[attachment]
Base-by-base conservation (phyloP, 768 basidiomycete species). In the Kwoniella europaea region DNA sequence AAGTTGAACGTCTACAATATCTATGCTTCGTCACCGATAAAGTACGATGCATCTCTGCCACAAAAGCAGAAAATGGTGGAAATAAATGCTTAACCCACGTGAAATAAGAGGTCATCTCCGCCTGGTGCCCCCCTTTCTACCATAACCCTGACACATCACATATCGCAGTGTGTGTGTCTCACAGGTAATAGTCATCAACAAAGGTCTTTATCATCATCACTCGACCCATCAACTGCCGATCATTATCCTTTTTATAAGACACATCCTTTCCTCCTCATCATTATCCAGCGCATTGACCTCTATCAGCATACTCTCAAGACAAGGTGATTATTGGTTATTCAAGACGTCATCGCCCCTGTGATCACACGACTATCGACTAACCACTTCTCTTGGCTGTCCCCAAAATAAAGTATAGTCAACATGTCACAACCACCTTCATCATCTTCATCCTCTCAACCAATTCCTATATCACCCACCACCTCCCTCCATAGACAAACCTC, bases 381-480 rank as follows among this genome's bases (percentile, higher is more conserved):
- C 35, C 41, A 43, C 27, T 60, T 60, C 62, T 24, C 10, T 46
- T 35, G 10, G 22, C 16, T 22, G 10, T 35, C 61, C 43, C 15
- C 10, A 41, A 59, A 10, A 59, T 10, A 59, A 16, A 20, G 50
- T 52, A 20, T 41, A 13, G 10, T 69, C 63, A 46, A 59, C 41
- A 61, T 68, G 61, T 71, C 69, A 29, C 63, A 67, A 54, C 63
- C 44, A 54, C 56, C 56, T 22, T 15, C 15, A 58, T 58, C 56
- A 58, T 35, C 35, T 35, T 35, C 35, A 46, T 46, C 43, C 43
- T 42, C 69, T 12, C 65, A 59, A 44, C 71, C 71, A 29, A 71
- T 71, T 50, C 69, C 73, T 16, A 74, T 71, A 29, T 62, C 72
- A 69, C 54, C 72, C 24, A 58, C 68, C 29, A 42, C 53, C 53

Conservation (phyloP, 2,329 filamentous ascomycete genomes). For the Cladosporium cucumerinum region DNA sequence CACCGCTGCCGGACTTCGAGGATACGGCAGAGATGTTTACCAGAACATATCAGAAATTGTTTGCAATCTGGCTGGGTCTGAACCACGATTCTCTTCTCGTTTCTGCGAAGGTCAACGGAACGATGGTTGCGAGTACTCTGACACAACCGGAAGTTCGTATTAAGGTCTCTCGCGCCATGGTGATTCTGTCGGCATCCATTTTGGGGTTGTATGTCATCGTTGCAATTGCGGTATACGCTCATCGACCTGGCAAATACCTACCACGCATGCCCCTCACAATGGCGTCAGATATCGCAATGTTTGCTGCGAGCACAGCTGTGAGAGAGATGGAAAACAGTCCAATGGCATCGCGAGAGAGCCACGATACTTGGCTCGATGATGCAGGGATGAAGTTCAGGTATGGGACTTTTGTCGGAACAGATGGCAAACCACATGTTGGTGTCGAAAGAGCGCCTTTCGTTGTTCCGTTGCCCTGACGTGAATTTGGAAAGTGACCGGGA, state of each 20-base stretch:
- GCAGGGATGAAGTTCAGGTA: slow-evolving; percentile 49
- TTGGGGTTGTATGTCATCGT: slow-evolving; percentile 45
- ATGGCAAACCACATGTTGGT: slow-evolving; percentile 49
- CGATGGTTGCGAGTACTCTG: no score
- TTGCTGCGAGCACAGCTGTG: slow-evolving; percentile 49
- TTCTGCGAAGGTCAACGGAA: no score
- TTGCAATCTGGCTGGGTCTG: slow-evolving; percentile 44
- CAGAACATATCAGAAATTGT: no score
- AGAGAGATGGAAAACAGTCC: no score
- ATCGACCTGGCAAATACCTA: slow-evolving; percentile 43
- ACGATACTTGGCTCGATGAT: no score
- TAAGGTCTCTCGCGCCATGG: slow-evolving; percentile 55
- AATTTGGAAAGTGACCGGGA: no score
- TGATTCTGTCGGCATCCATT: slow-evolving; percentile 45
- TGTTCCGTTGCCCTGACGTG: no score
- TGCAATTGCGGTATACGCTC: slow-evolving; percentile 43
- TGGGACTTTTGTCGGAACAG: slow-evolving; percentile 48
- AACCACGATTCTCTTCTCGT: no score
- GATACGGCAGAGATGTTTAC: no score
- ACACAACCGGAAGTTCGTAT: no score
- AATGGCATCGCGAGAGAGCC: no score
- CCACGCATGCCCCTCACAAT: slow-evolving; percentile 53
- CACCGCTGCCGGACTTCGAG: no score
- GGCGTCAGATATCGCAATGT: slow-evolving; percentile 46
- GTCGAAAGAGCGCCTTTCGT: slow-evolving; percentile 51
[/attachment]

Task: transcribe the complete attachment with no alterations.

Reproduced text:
Base-by-base conservation (phyloP, 768 basidiomycete species). In the Kwoniella europaea region DNA sequence AAGTTGAACGTCTACAATATCTATGCTTCGTCACCGATAAAGTACGATGCATCTCTGCCACAAAAGCAGAAAATGGTGGAAATAAATGCTTAACCCACGTGAAATAAGAGGTCATCTCCGCCTGGTGCCCCCCTTTCTACCATAACCCTGACACATCACATATCGCAGTGTGTGTGTCTCACAGGTAATAGTCATCAACAAAGGTCTTTATCATCATCACTCGACCCATCAACTGCCGATCATTATCCTTTTTATAAGACACATCCTTTCCTCCTCATCATTATCCAGCGCATTGACCTCTATCAGCATACTCTCAAGACAAGGTGATTATTGGTTATTCAAGACGTCATCGCCCCTGTGATCACACGACTATCGACTAACCACTTCTCTTGGCTGTCCCCAAAATAAAGTATAGTCAACATGTCACAACCACCTTCATCATCTTCATCCTCTCAACCAATTCCTATATCACCCACCACCTCCCTCCATAGACAAACCTC, bases 381-480 rank as follows among this genome's bases (percentile, higher is more conserved):
- C 35, C 41, A 43, C 27, T 60, T 60, C 62, T 24, C 10, T 46
- T 35, G 10, G 22, C 16, T 22, G 10, T 35, C 61, C 43, C 15
- C 10, A 41, A 59, A 10, A 59, T 10, A 59, A 16, A 20, G 50
- T 52, A 20, T 41, A 13, G 10, T 69, C 63, A 46, A 59, C 41
- A 61, T 68, G 61, T 71, C 69, A 29, C 63, A 67, A 54, C 63
- C 44, A 54, C 56, C 56, T 22, T 15, C 15, A 58, T 58, C 56
- A 58, T 35, C 35, T 35, T 35, C 35, A 46, T 46, C 43, C 43
- T 42, C 69, T 12, C 65, A 59, A 44, C 71, C 71, A 29, A 71
- T 71, T 50, C 69, C 73, T 16, A 74, T 71, A 29, T 62, C 72
- A 69, C 54, C 72, C 24, A 58, C 68, C 29, A 42, C 53, C 53

Conservation (phyloP, 2,329 filamentous ascomycete genomes). For the Cladosporium cucumerinum region DNA sequence CACCGCTGCCGGACTTCGAGGATACGGCAGAGATGTTTACCAGAACATATCAGAAATTGTTTGCAATCTGGCTGGGTCTGAACCACGATTCTCTTCTCGTTTCTGCGAAGGTCAACGGAACGATGGTTGCGAGTACTCTGACACAACCGGAAGTTCGTATTAAGGTCTCTCGCGCCATGGTGATTCTGTCGGCATCCATTTTGGGGTTGTATGTCATCGTTGCAATTGCGGTATACGCTCATCGACCTGGCAAATACCTACCACGCATGCCCCTCACAATGGCGTCAGATATCGCAATGTTTGCTGCGAGCACAGCTGTGAGAGAGATGGAAAACAGTCCAATGGCATCGCGAGAGAGCCACGATACTTGGCTCGATGATGCAGGGATGAAGTTCAGGTATGGGACTTTTGTCGGAACAGATGGCAAACCACATGTTGGTGTCGAAAGAGCGCCTTTCGTTGTTCCGTTGCCCTGACGTGAATTTGGAAAGTGACCGGGA, state of each 20-base stretch:
- GCAGGGATGAAGTTCAGGTA: slow-evolving; percentile 49
- TTGGGGTTGTATGTCATCGT: slow-evolving; percentile 45
- ATGGCAAACCACATGTTGGT: slow-evolving; percentile 49
- CGATGGTTGCGAGTACTCTG: no score
- TTGCTGCGAGCACAGCTGTG: slow-evolving; percentile 49
- TTCTGCGAAGGTCAACGGAA: no score
- TTGCAATCTGGCTGGGTCTG: slow-evolving; percentile 44
- CAGAACATATCAGAAATTGT: no score
- AGAGAGATGGAAAACAGTCC: no score
- ATCGACCTGGCAAATACCTA: slow-evolving; percentile 43
- ACGATACTTGGCTCGATGAT: no score
- TAAGGTCTCTCGCGCCATGG: slow-evolving; percentile 55
- AATTTGGAAAGTGACCGGGA: no score
- TGATTCTGTCGGCATCCATT: slow-evolving; percentile 45
- TGTTCCGTTGCCCTGACGTG: no score
- TGCAATTGCGGTATACGCTC: slow-evolving; percentile 43
- TGGGACTTTTGTCGGAACAG: slow-evolving; percentile 48
- AACCACGATTCTCTTCTCGT: no score
- GATACGGCAGAGATGTTTAC: no score
- ACACAACCGGAAGTTCGTAT: no score
- AATGGCATCGCGAGAGAGCC: no score
- CCACGCATGCCCCTCACAAT: slow-evolving; percentile 53
- CACCGCTGCCGGACTTCGAG: no score
- GGCGTCAGATATCGCAATGT: slow-evolving; percentile 46
- GTCGAAAGAGCGCCTTTCGT: slow-evolving; percentile 51